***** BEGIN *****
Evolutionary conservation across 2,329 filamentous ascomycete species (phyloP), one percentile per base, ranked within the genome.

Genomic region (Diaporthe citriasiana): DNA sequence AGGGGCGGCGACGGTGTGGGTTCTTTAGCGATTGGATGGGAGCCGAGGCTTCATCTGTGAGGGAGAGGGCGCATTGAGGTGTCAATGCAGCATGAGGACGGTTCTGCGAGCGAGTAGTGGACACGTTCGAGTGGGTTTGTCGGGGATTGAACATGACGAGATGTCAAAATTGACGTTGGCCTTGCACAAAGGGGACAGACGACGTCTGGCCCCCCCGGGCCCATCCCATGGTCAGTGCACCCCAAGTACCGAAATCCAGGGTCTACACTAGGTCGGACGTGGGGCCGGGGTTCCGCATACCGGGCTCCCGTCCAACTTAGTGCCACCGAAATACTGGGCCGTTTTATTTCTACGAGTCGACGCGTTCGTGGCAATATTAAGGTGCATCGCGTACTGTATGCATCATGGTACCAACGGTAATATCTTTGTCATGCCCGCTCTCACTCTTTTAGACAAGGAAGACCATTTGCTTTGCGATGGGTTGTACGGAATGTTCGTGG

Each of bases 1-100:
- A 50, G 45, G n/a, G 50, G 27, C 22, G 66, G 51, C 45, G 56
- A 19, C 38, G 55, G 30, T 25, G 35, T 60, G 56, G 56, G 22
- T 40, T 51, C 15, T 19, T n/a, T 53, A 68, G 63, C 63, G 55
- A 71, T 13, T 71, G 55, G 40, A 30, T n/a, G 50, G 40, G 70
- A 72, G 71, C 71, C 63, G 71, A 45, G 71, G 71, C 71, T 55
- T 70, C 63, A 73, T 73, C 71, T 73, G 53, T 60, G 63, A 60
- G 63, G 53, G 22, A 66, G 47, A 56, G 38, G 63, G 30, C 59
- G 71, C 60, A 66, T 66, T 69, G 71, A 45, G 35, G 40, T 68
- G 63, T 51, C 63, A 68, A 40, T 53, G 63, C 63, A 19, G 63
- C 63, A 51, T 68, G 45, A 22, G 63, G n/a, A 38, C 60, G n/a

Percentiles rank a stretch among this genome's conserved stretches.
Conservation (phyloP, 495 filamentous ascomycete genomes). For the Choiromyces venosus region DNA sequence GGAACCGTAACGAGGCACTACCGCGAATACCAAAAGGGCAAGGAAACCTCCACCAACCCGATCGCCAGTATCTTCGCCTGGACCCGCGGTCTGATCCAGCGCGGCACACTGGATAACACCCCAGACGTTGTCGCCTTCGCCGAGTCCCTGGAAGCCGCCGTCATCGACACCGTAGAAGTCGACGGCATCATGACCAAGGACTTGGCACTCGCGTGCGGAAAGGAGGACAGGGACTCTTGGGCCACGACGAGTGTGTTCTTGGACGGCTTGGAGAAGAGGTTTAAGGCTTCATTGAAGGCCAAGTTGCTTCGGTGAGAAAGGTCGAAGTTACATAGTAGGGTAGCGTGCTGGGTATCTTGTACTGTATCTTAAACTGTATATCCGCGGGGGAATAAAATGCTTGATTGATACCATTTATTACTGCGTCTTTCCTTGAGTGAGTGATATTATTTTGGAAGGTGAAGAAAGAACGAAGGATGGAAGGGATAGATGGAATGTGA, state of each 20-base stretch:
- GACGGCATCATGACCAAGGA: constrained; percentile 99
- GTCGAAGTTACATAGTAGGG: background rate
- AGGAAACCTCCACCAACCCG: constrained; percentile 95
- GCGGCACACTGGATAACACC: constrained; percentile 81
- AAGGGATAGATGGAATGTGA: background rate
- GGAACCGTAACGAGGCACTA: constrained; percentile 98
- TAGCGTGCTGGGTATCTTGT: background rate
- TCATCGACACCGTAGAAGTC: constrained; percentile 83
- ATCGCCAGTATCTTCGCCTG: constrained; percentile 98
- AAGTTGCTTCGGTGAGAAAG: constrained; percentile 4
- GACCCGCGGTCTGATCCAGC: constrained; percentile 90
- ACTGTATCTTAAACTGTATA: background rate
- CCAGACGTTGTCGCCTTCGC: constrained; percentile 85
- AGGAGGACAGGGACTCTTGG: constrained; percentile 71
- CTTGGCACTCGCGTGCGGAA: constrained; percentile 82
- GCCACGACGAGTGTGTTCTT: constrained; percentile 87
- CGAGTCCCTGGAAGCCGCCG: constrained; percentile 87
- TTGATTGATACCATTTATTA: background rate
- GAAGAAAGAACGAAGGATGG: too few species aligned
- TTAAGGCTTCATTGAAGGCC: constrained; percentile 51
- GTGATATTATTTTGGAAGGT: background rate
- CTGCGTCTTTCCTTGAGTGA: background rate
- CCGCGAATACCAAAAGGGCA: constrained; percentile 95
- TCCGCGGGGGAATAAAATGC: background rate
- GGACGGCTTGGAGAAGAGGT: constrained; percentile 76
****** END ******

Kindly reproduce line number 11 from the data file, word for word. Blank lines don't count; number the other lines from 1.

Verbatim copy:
- G 71, C 60, A 66, T 66, T 69, G 71, A 45, G 35, G 40, T 68